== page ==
The inventions of one information-technology faculty member and his students already employ eight students and graduates. Another entrepreneur launched a successful product by employing 25 student mathematicians. And in one of my favorite experiments in business-tech partnership, NYU Leonard N. Stern School M.B.A. students are creating business plans for NYU-Poly technical inventions--patents on brilliant ideas that otherwise could have languished in archives for years if not forever.
One of our incubating companies, which goes by the memorable moniker ChubbyBrain, is also tackling the heavy lifting between invention and capitalism. It is developing a database of venture capitalists and their investment goals--another promising dating service for just the kind of companies that are creating new jobs: start-up businesses.
Step Three: Open Wide
Those who seek success in technical innovation must open their cultures as much as their wallets. It isn't enough to innovate or invent a product; the successful innovation often requires a new market, too.
An example of a company that opened its wallet to innovation and was repaid manyfold is Procter & Gamble. Thanks in large part to smart, oversized investment in innovation, it reports virtually all its organic sales growth over nearly a decade can be tracked to new brands, new products and innovations to products. By opening its mindset to developing-market business, it counts five times the average sales of its competitors in that segment, and substantial growth in profitability, too.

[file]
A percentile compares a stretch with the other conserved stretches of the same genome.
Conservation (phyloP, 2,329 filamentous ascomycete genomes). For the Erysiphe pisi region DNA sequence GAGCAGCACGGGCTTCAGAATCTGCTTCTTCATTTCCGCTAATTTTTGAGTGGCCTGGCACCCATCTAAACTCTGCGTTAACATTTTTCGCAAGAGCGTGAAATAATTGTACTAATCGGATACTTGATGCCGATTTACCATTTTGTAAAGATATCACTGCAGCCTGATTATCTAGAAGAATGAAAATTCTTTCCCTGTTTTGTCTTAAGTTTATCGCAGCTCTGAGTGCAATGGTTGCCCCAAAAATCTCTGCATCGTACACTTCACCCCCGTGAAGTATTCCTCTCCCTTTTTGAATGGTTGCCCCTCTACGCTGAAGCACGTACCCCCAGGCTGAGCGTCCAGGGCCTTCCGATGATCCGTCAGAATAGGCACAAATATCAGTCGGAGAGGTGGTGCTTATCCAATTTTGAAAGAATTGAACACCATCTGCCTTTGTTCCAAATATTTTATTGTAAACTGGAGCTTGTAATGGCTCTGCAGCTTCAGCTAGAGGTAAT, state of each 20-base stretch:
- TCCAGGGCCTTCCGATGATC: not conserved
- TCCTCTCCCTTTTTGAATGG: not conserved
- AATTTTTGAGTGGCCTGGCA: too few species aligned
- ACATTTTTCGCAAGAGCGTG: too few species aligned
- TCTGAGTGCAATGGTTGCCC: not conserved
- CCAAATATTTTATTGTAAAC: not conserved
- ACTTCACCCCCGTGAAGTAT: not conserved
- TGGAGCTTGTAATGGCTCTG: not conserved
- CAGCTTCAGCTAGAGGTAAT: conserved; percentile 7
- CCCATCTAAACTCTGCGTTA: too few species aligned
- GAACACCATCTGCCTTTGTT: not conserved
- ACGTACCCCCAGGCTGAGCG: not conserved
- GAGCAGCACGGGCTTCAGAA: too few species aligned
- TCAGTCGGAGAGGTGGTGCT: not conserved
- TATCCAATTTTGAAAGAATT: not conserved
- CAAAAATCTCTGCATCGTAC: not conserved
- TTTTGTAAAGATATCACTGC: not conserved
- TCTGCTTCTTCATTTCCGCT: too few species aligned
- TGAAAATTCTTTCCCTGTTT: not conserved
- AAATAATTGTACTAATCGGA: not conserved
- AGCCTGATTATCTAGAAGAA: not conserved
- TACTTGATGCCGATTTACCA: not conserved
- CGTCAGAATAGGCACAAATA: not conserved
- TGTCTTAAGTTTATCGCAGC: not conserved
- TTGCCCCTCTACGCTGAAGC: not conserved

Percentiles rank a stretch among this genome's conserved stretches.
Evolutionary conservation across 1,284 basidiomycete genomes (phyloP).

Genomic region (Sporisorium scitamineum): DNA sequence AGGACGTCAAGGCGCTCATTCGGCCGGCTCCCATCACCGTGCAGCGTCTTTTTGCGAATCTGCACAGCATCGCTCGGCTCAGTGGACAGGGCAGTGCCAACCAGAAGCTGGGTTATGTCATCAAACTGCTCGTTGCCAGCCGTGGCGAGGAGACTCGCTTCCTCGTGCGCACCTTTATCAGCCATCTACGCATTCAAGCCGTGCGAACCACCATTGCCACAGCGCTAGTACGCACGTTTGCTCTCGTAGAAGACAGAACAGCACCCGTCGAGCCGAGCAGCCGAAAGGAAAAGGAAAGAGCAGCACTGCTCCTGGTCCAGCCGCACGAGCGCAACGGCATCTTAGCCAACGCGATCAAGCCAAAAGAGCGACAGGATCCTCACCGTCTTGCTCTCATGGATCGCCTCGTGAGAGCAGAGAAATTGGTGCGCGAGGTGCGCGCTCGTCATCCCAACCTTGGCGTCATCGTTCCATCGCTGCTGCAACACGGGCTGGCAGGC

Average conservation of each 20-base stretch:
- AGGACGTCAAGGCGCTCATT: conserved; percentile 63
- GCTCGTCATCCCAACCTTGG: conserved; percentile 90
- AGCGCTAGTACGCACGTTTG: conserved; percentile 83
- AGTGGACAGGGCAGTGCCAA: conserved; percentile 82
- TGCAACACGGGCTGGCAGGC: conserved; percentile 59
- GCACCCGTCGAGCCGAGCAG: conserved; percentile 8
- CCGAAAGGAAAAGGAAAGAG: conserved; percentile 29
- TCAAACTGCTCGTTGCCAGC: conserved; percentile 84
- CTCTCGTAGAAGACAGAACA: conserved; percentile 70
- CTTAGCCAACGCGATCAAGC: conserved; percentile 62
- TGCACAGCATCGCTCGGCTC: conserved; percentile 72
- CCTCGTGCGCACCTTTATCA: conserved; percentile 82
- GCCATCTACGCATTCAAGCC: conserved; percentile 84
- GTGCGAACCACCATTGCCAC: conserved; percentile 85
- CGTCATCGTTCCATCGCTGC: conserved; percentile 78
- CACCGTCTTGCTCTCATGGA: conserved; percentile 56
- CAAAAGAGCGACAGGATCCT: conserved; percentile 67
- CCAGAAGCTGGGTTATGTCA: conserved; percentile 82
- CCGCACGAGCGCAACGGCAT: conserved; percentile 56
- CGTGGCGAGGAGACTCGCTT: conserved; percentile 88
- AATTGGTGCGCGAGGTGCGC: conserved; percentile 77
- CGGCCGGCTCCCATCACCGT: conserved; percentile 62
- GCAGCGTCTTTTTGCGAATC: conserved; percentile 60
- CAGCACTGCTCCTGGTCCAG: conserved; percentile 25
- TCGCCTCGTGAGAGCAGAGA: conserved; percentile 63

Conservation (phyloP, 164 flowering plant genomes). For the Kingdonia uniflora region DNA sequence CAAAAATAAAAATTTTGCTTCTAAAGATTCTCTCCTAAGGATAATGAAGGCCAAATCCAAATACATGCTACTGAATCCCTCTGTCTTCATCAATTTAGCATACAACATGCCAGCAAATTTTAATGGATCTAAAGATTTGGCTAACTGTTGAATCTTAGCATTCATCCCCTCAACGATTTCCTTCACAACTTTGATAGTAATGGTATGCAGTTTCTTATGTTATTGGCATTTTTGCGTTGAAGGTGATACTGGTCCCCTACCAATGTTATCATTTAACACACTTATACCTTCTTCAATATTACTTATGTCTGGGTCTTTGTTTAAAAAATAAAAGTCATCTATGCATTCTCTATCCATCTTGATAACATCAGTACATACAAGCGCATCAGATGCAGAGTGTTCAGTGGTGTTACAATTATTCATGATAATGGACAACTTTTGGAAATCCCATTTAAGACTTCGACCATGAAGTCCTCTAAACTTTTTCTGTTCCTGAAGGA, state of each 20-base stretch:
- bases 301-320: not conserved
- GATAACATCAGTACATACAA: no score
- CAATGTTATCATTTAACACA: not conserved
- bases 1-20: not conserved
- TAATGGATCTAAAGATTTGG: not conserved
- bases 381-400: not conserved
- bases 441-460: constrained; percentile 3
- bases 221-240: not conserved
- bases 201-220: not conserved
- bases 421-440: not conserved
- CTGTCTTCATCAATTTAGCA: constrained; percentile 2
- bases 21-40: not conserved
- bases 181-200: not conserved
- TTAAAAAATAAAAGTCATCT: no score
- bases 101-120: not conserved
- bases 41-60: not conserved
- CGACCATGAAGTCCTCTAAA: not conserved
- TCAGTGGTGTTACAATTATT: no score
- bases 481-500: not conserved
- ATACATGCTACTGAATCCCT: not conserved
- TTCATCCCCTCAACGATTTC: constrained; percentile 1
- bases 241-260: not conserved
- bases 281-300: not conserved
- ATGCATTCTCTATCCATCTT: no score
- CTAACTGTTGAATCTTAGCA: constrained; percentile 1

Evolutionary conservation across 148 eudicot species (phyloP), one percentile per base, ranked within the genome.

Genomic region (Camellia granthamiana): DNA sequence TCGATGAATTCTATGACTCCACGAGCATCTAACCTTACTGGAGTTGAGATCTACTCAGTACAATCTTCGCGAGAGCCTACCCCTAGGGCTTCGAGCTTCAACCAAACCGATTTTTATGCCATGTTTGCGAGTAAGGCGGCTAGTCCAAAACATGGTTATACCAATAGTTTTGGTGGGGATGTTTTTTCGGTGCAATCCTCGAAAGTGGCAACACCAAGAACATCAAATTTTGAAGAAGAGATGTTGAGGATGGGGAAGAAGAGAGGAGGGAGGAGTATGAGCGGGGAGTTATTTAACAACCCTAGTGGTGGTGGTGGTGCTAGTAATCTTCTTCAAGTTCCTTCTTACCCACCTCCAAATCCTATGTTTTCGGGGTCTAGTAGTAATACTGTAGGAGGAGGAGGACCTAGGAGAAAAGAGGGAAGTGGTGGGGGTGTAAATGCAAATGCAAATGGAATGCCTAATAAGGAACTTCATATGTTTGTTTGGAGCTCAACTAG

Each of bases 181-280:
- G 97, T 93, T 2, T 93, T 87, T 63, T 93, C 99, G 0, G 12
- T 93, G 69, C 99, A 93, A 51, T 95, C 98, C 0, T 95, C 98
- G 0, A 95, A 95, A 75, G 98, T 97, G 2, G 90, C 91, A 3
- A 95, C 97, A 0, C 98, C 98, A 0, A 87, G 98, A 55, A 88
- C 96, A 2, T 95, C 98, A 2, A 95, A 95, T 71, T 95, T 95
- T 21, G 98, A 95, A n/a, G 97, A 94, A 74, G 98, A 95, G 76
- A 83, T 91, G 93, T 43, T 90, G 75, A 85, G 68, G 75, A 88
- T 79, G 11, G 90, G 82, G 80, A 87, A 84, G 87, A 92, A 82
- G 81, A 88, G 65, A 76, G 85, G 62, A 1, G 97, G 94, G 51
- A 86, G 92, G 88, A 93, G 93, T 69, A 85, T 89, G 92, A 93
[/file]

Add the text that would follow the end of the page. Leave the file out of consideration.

Equally important to P&G's financial investment is what Harvard Business School professor Henry Chesbrough calls the "Open Innovation" model: Relying on the 1.5 million scientists with relevant research who are outside the company, and not simply to the 8,600 employed by P&G.
NYU-Poly's guardian angel on the subject of opening a culture to technical innovation has been former astronaut Charles Camarda, our professor of innovation. When NASA was at its most authoritarian state and politicians and program managers were dictating technology, Camarda's band of NASA inventors borrowed the tactics of Lockheed Martin's famed Skunk Works to informally solve some of the toughest post-Columbia problems. He speaks wisely when he reminds us that faculty and corporate leaders need to learn the same kind of grass-roots management that NASA is rediscovering: Unleash the power of our inventors.
Now is the time to write large the formula for invention, innovation and entrepreneurship. As high-paying manufacturing jobs inevitably shift to lower-wage countries, it is incumbent upon us all--families, academia, government and business--to hone our sense of entrepreneurship and invest technical resources wisely. Merely spending on technology isn't enough. Investing in technology-smart people who can visualize the needs of our planet and who are equipped, emotionally and educationally, to recognize new markets and solve for real needs--now that is the investment to make.
Jerry Hultin is president of the Polytechnic Institute of New York University. He previously served as dean of the Wesley J. Howe School of Technology Management at Stevens Institute of Technology, and from 1997 to 2000, as undersecretary of the U.S. Navy.